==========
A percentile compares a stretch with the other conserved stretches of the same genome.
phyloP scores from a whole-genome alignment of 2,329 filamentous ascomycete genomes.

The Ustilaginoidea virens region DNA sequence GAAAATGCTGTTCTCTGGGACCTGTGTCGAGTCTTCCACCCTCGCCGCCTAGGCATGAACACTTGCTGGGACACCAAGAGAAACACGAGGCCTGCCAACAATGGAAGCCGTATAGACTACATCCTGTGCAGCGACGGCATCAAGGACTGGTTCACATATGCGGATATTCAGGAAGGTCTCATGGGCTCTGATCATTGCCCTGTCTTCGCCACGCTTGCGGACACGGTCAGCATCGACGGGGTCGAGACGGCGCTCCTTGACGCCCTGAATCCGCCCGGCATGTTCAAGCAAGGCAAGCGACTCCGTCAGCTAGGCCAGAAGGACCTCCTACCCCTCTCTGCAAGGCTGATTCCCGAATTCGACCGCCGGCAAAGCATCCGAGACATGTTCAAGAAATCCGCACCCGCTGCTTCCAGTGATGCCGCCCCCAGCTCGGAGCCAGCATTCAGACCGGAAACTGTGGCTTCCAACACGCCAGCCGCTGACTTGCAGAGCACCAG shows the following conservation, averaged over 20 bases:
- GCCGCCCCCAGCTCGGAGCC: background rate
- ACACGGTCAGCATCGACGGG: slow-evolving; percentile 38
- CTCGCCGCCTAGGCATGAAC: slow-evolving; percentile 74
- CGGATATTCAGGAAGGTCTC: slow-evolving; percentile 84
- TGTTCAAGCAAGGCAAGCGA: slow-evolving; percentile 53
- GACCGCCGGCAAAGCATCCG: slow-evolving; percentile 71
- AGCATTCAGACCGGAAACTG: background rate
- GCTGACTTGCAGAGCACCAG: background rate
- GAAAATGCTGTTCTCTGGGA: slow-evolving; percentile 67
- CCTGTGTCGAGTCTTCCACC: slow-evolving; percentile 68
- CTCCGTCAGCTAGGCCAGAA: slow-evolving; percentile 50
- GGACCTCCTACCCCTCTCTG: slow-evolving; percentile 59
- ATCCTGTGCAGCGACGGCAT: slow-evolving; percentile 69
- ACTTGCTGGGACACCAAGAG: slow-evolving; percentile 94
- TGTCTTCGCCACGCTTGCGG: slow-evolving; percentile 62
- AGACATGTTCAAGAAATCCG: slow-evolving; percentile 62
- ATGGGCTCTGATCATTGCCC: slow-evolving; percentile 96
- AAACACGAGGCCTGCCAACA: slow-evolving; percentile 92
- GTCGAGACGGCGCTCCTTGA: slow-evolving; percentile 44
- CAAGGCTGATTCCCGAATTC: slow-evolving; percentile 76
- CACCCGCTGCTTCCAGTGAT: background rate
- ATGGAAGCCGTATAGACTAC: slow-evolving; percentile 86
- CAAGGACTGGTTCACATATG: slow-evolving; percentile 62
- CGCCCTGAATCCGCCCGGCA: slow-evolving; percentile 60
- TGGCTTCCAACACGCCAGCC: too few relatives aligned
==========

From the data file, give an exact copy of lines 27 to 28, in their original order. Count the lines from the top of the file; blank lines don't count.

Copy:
- CGCCCTGAATCCGCCCGGCA: slow-evolving; percentile 60
- TGGCTTCCAACACGCCAGCC: too few relatives aligned